“Dude, all men are drawn to burritos. They call to us.
‘¡Cómame, amigos!'
they say. And we obey them. They are not simply for thugs.”
“Oohhhh-kay.” She raised an eyebrow.
“Mrs. Kindler would call that anthropomorphizing,” Duncan said. “The talking burritos.”
“Right. So we don't look for bullies at the burrito place. Fine. There must be other ways to find them.” Jess frowned, thinking hard. “How 'bout we dress Stew up as some kind of übergeek—the thick glasses, the button-down oxford—and we use him as bait. Maybe take him to a mall and wait for someone to antagonize him. Then, when they do, you and I swoop in and offer to hire them.”
“Number one, that's a lot to ask of Stew. Number two—and this is really the deal-breaker—if these mall thugs somehow managed to hurt Stew before we could get there, Carly would start lavishing attention on
him
. We can't have that. It would lead to friction, mistrust, and general band discord.” He tapped his fingertips together. “Let's face it: things are hopeless. ”
“You could just try being honest with Carly,” Jessie said. “Maybe express what you're actually feeling.”
Duncan chuckled. “You're high, Jess. It's waaaaaay too early in the relationship for honesty. Once you've played the honesty card, it's over. There are no more cards to play.”
“So honesty is only to be attempted after you're completely out of BS? Is that how it works? Hmm. Interesting.”
“Kinda. At least in this case. I was hoping to save honesty for, like, last week of senior year. Unless Carly and I were ever drunk together, which seems even less likely than our dating.”
Jessie fumbled with the collection of remotes hidden in various chair crevices. She turned on the TV, then the game system, then grabbed a controller. She and Duncan continued discussing his bully/Carly options while she gamed. Eventually, they began to hear upstairs noises: keys, the front door, indecipherable conversation, giggly kids.
“Food's here,” said Duncan. “Finally.”
Jessie grunted at the TV, swerving to duck some pixelated missile. Duncan leapt up the stairs.
“Hey, Mom,” he said. “Jess is over. She's gaming. Where's dinner?”
“Missed you, too, son,” said his smiling father, angling past him on his way to the fridge.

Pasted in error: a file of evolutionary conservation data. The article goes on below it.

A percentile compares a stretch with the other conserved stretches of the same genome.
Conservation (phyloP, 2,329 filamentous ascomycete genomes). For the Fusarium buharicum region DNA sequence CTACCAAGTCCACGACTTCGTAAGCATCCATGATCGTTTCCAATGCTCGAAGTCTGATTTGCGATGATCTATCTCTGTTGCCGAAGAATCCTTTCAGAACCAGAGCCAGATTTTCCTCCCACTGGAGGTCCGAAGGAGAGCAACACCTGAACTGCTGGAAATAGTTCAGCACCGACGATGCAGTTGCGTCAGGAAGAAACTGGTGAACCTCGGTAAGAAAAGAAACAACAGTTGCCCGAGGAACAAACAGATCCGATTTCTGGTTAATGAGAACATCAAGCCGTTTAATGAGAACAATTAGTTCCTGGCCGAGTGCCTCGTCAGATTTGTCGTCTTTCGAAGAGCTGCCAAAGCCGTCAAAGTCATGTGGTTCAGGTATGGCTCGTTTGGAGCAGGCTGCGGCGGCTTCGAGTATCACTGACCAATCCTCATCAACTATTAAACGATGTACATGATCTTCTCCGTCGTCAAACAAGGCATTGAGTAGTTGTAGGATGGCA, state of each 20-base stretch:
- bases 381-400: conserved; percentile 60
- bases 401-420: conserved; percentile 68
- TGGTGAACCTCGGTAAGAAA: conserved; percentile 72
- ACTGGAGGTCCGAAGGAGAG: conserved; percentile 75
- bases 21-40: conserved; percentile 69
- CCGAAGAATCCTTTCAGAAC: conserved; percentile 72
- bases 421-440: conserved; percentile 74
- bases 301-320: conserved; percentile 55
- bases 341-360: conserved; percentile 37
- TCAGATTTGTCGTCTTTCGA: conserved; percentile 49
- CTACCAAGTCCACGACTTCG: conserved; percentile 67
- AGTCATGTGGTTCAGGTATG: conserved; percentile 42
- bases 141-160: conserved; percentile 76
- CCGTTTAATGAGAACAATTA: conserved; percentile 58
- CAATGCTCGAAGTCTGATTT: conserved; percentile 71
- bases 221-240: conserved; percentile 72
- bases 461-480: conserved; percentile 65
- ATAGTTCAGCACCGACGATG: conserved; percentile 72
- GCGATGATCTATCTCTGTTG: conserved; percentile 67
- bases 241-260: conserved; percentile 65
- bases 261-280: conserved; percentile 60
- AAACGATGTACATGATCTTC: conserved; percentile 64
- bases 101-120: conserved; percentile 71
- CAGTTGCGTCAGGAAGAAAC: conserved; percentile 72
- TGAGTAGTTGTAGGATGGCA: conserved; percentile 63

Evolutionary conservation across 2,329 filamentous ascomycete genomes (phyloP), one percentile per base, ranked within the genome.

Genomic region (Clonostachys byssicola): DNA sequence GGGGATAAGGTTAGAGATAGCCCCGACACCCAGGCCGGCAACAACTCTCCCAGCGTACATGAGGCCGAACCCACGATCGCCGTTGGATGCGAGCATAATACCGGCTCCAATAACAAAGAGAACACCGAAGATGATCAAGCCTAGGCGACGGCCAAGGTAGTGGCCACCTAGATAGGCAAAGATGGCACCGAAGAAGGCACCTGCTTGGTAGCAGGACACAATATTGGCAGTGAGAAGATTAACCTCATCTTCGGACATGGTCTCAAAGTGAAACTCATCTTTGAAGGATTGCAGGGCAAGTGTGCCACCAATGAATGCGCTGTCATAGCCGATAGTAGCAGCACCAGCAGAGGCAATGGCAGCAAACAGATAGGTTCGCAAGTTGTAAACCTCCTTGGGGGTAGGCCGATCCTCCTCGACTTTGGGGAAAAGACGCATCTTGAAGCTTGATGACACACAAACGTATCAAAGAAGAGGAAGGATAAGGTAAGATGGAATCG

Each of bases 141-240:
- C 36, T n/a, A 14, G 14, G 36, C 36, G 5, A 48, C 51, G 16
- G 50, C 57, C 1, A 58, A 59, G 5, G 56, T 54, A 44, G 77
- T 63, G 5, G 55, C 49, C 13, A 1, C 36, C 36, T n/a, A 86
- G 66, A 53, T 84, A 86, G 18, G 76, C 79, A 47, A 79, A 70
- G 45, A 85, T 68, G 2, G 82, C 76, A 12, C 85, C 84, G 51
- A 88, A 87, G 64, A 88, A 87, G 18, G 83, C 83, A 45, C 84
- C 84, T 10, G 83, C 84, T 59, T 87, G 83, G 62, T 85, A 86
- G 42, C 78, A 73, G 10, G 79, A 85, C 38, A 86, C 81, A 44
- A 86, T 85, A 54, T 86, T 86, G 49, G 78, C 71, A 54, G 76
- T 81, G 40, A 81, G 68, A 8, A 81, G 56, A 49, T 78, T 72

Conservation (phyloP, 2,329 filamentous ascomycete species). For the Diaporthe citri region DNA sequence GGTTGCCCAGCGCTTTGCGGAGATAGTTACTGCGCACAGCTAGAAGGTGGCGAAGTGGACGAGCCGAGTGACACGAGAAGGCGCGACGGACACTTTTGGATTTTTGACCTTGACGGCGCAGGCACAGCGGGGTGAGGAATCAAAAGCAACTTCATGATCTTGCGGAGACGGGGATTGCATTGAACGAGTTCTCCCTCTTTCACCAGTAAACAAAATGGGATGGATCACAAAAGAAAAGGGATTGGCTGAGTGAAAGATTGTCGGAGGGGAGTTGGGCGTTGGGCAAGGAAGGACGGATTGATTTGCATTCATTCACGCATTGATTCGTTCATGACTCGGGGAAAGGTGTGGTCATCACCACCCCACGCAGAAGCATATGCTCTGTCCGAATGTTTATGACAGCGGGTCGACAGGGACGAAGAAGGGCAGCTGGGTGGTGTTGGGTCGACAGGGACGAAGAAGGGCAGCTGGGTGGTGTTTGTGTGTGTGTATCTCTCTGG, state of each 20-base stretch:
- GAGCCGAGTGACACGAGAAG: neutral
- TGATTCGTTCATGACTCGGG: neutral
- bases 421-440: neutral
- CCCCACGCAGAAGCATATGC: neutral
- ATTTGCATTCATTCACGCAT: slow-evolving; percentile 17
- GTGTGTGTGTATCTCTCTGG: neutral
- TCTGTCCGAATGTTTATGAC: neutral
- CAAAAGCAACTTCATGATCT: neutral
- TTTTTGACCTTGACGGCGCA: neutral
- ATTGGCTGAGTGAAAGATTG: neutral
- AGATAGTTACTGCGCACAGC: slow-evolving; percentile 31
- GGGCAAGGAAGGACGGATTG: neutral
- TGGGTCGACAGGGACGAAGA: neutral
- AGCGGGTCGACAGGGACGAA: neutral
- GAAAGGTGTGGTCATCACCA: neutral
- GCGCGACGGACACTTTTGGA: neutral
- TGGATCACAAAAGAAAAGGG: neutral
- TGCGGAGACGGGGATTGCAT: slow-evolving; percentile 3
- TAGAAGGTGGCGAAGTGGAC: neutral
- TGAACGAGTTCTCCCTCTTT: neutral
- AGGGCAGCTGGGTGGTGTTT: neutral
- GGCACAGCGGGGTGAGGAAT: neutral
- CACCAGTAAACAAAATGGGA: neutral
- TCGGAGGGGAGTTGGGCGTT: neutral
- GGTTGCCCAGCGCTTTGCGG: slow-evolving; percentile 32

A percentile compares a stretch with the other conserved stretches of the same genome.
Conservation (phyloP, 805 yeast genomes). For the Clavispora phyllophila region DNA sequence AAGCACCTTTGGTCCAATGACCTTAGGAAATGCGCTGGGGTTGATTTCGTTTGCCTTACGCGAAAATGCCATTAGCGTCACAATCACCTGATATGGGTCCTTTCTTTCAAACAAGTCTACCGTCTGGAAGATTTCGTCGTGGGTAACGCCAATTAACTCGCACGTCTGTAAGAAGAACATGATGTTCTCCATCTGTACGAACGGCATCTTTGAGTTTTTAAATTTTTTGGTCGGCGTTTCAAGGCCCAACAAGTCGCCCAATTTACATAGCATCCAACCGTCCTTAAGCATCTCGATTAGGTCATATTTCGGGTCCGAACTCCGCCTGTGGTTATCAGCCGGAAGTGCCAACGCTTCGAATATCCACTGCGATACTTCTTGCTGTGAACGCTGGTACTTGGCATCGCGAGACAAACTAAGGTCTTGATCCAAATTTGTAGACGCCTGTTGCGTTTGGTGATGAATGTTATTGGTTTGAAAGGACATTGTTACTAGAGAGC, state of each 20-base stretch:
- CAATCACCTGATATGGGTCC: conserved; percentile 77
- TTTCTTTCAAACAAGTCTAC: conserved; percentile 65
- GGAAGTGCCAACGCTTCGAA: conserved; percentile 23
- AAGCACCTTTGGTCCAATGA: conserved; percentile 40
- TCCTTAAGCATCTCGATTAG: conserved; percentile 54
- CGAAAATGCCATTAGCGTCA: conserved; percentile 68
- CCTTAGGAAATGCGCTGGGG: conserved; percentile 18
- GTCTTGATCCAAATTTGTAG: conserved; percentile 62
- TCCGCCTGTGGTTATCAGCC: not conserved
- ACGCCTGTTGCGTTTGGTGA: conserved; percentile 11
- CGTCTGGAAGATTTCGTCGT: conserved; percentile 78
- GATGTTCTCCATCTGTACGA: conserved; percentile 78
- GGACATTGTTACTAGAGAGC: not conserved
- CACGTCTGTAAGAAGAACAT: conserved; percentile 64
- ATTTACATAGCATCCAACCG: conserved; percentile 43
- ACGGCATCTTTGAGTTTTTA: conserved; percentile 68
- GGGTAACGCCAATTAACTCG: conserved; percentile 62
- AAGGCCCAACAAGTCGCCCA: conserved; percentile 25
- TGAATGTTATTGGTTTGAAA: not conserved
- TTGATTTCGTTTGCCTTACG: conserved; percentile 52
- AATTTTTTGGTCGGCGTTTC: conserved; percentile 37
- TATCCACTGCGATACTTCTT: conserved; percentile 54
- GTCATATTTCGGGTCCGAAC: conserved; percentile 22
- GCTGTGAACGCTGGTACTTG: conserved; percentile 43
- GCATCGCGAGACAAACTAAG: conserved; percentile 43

“There are several pizza slices in a Styrofoam container,” said Duncan's mom. “The wait at Olive Garden was ninety minutes. We went to Chuck E.”
“I won a plastic butterfly!” said Talia, hopping. “It lights up!”
She squeezed it. It lit up.
“Emily won sparkly stickers and Silly Putty!” Talia said. Emily stretched the Silly Putty and grinned.
“Fantastic,” said Duncan. “That's great news, T. Now, where's the pizza?”
Emily handed him a Styrofoam box. Duncan looked toward his mom.
“You let the troll handle the food?” he asked incredulously.
“It was in the backseat,” said his mom, flipping through mail.
“And the troll was also in the backseat with the pizza, doing who-knows-what?”
Talia squeezed her butterfly. “Stop calling my friend a troll!” she said.
“Duncan, stop calling your sister's friend a troll,” said his dad. The troll smiled quietly, gripping the pizza.
“Mom,” he said, “did the food really ride with Emily? Really? The whole time?”
“I guess so, honey. But I'm sure the pizza's fine. Emily is a lovely girl.” She nudged him with the pizza box.
“Have some,” Emily said, grinning wider. “If you're feeling lucky.” She snickered.
Duncan grabbed a bag of chips and went downstairs. “I'm really not,” he said. “Not at all.”
9
The remaining hours of the weekend passed uneventfully. Fat Barbie's Saturday practice consisted of Duncan picking at the acoustic guitar while Jessie made fighting noises—“AAY-YAH! ” and “BWAP!” and “KEE-YOW!”—in response to video games. On Sunday it drizzled. Duncan spent the day completing problem sets, writing Spanish paragraphs, reading more
Gatsby,
then journaling about it as he'd promised Mrs. Kindler in his previous entry. At regular intervals, he checked on the size and coloration of his assorted facial injuries. Every time he did this, his reaction was the same: Oh, not good. Getting smaller. Crap.
BOOK: Beauty and the Bully
3.09Mb size Format: txt, pdf, ePub